Wednesday, October 3

That's a wrap! Famous quitting scenes

That's a wrap! Famous quitting scenes

Brad Hamilton has had enough of the pirate hat in

By Dana Macario, TODAY contributor
When people quit their jobs in the movies, it’s usually full of drama and highly satisfying. While many of us dream of quitting in such a memorable and spontaneous way, we rarely do. So, what are some of the most satisfying ways to quit your job? recently identified some of the most common ways to say “take this job and shove it.” We’ve found movie examples for each of them, but we’d also love to hear about any great real-life “I quit” stories you have.

1. Personal Humiliation
Perhaps you embarrassed yourself at the office holiday party (who authorized that karaoke machine, anyway?) and can’t face your co-workers. Or, maybe you find wearing a pirate’s costume to be too humiliating, as Judge Reinhold’s character, Brad Hamilton, did in “Fast Times at Ridgemont High.” Clearly, personal humiliation can be enough to make you say “I’m outta here.”

2. Too Hard
Sometimes, we bite off more than we can chew. Maybe the job itself is too hard. Maybe we find that the needs of the job conflict with the needs of our families, like Steve Martin’s character, Gil, did in “Parenthood.” When we’re in over our heads, we may have to quit in order to come up for air.

Gil quits his job in "Parenthood." Warning: Some of the language is probably not for the kids.

3. Heat of the Moment
While there are many cinematic gems that involve people dramatically quitting in the heat of the moment (like Jennifer Aniston’s character, Joanna, in “Office Space,” who gives her boss the finger in front of customers), this time the best example comes from real life. Who can forget the quit heard ‘round the world by Steven Slater, the notorious Jet Blue flight attendant? First he cussed out a passenger, and then he grabbed a beer and slid down the emergency chute.

JetBlue flight attendant Steven Slater made headlines with his version of a resignation letter.

4. Naive
The naive quit is that of the younger worker who decides work is just too much, well, work. Again, we turn to “Office Space.” While Ron Livingston’s character, Peter, may technically have been hypnotized, he was the ultimate in disillusioned, naive workers. Yes, those TPS reports do suck, but the less naive worker knows that some version of the TPS report will be found pretty much everywhere.

The Bobs are everywhere Peter. But enjoy your new job in construction.

5. Dream Quit
Quitting your job to pursue your lifelong dream is the holy grail of job quits. While owning his own zoo may not have been a lifelong dream for Matt Damon’s character, Benjamin Mee, in “We Bought a Zoo,” it’s a pretty dreamy notion to drastically change your career and life in that manner. Luckily it all worked out in the end.

Before being like Benjamin Mee, remember, "Zoo" is not a documentary.

6. About to be Fired
Upon learning that they were about to be fired or laid off, many would choose to wait it out so they could fall back on unemployment benefits, if needed. But some who learn that they’re about to get the boot take matters into their own hands, reasoning that it’s better to be the dumper than the dumpee. Kevin Spacey’s character, Lester Burnham, in “American Beauty” does this better than anyone. After learning that he’s about to get laid off, he not only tells his boss off, but also blackmails him for $60,000. What he may have lacked in ethics, he more than made up for in style.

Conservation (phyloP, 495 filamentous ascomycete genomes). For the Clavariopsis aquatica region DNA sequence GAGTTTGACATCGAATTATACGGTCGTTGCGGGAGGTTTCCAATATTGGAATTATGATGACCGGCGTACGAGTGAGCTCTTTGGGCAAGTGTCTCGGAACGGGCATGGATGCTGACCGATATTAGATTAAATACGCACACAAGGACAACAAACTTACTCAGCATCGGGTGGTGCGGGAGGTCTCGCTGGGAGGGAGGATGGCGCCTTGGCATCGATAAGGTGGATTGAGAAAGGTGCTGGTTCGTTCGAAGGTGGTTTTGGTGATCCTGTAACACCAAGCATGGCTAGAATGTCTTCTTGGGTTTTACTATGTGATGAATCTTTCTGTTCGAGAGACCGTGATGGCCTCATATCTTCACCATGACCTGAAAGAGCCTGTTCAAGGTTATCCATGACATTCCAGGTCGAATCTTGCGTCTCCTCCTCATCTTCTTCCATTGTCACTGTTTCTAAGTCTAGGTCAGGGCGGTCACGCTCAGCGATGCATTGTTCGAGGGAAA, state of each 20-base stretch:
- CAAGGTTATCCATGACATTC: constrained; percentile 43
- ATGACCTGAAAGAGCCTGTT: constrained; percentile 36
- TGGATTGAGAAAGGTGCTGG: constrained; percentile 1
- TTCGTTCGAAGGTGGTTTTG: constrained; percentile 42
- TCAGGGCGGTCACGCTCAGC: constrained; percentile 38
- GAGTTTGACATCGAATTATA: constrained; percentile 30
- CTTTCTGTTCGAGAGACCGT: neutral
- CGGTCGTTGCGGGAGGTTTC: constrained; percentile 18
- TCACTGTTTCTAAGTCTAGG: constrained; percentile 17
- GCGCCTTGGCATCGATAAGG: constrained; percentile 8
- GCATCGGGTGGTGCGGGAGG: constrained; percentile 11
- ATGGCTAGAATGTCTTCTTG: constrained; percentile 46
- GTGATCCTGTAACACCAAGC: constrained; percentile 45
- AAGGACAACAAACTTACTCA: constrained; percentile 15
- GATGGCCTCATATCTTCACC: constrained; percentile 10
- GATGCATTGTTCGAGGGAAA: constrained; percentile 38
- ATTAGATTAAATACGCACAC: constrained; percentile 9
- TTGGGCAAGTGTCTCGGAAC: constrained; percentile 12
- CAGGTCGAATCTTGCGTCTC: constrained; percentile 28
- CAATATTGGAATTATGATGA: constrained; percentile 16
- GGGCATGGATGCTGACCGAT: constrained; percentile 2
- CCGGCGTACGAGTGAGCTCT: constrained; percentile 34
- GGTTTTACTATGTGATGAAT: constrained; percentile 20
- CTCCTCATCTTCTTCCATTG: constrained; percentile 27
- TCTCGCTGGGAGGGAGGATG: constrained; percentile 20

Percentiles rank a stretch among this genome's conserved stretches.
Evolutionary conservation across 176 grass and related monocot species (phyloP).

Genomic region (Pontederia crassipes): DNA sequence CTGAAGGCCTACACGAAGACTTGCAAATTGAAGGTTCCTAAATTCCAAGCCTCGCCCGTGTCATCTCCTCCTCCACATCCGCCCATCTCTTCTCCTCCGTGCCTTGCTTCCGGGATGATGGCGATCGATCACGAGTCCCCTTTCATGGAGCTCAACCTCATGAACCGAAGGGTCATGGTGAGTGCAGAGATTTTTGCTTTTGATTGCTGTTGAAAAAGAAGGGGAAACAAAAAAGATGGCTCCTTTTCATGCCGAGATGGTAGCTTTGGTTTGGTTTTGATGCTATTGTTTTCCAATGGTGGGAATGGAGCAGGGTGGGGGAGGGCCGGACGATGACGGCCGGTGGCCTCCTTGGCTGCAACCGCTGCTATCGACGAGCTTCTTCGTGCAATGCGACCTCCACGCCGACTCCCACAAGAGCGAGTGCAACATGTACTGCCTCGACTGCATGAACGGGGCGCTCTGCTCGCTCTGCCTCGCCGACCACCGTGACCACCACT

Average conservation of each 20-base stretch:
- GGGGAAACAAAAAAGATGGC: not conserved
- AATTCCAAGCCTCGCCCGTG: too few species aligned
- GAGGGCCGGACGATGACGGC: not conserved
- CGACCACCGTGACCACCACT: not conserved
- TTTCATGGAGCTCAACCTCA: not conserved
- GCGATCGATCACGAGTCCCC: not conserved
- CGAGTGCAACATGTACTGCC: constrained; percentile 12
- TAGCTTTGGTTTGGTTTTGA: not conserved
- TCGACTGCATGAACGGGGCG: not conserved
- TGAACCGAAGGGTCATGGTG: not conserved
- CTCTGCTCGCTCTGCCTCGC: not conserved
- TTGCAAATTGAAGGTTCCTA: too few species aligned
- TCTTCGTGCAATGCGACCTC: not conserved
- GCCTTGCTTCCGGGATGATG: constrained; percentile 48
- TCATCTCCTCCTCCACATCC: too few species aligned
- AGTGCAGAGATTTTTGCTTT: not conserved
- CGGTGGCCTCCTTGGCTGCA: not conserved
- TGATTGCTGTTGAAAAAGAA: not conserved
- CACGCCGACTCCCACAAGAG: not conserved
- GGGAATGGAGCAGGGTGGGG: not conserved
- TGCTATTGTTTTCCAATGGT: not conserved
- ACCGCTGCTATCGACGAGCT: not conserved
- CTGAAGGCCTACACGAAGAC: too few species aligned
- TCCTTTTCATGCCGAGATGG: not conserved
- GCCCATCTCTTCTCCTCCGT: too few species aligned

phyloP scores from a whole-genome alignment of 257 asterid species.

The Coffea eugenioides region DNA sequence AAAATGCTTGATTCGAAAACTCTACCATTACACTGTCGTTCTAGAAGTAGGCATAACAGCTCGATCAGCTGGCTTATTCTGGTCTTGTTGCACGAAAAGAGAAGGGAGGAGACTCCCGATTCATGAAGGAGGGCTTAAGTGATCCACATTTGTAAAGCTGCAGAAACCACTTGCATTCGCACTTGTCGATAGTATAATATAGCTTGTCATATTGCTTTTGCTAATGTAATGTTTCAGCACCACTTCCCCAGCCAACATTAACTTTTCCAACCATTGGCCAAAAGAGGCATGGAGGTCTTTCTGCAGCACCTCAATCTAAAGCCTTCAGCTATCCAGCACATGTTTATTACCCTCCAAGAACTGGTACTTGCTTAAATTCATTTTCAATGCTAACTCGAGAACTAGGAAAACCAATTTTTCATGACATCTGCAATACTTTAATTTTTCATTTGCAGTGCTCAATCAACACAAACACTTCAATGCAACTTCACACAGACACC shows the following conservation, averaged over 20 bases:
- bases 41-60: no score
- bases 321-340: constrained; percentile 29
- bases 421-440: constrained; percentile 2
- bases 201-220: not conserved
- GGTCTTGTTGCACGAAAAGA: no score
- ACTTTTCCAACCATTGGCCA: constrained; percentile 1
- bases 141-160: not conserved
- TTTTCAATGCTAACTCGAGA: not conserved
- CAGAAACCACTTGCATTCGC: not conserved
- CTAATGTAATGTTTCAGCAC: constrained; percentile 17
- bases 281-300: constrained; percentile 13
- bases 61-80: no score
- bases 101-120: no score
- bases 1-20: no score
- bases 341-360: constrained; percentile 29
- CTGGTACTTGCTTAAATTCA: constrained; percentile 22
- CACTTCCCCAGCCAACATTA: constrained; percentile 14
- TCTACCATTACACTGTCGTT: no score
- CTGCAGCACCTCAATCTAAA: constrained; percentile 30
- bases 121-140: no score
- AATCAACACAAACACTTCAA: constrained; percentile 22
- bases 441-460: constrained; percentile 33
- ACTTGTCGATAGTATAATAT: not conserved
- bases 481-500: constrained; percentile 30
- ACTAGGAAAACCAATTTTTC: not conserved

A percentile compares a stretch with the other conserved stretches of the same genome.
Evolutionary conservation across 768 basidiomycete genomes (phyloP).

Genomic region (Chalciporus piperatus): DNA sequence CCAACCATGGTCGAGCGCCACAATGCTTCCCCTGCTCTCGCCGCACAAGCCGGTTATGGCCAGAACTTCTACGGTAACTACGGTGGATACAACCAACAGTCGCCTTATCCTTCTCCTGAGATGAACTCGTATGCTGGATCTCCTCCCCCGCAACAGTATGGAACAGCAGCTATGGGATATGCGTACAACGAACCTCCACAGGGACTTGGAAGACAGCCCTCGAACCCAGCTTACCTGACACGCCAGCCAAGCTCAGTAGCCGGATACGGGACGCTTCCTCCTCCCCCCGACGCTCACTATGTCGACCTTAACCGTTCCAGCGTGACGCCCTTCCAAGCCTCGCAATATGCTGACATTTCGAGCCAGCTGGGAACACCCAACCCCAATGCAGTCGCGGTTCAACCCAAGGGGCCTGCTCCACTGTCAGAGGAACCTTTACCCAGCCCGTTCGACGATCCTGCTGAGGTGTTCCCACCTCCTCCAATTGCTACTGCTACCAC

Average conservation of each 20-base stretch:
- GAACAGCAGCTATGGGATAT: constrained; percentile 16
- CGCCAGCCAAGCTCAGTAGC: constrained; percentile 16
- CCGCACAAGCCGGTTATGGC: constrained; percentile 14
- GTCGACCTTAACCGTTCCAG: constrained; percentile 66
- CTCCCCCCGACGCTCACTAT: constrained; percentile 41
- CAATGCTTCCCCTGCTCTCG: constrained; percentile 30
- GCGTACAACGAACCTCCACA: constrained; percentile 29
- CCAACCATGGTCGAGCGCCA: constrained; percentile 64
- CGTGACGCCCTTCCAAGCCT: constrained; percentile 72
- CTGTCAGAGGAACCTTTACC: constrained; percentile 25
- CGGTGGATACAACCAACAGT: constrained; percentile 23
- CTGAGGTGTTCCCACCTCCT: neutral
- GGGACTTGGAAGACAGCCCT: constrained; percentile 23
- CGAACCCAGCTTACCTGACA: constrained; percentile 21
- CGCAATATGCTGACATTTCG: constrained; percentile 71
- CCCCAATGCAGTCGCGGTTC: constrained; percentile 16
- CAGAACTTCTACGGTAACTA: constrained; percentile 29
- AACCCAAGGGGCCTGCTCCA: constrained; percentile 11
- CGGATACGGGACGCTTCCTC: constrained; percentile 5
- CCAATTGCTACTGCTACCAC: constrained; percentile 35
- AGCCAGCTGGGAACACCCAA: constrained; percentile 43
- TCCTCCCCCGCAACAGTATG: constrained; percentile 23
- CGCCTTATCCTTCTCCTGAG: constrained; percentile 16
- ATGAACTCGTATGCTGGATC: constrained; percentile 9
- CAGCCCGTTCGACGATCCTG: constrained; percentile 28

Lester Burnham out-scumbags his boss, becoming an "American" icon.

7. Personal Life
Military spouses know this quit better than anyone. When a wife gets a base transfer or a civilian gets a job transfer, it often means that the spouse has to quit his or her job to accommodate a long-distance move. In “Sex and the City,” Carrie Bradshaw, played by Sarah Jessica Parker, pulled one of the most ill-advised personal life quits, when she left her coveted columnist job to follow a guy to Paris.

Carrie explains her career move to Miranda.

8. Ethical Pangs
When your conscience disagrees with your job description, you may feel obligated to take the high road and walk out with your morals intact. Renee Zellweger’s character, Dorothy Boyd, did this beautifully in “Jerry Maguire.” So inspired by Jerry’s memo, pronouncing the importance of honesty in the business, this single mom did the unthinkable and left a good job to follow her scruples.

Dorothy lets herself get carried away out of a job -- for good reason.

9. Side Hustle

You’ve been working on a new gig on the side and you finally feel like it’s ready for prime time. Although Bill Bowerman’s future Nike success and his famous waffle-sole shoe were only hinted at in “Prefontaine,” it was clear that he’d one day be able to say goodbye to his day job and soon say hello to an incredibly lucrative career. As an added bonus, this one’s based on a true story.

10. Career Change
After a few years doing the same old thing, you might find yourself ready for a career change. Renee Zellweger makes a second appearance with a notable quit, this time in “Bridget Jones’ Diary.” Yes, she left a job in publishing to pursue a job in television, but she also quit because of a workplace romance gone south and managed to do it in a highly dramatic (and public) fashion. All in all, one of the best cinematic resignations of all time.

Bridget's public quitting was only one of many of her personal pratfalls.

Do you have a quitting story worthy of the big screen? If so, we’d love to hear it.

Ever made a dramatic exit from a job? Tell us about it.

Dana Macario is a Seattle-area writer who has only dreamed of quitting a job in a wildly spectacular way.

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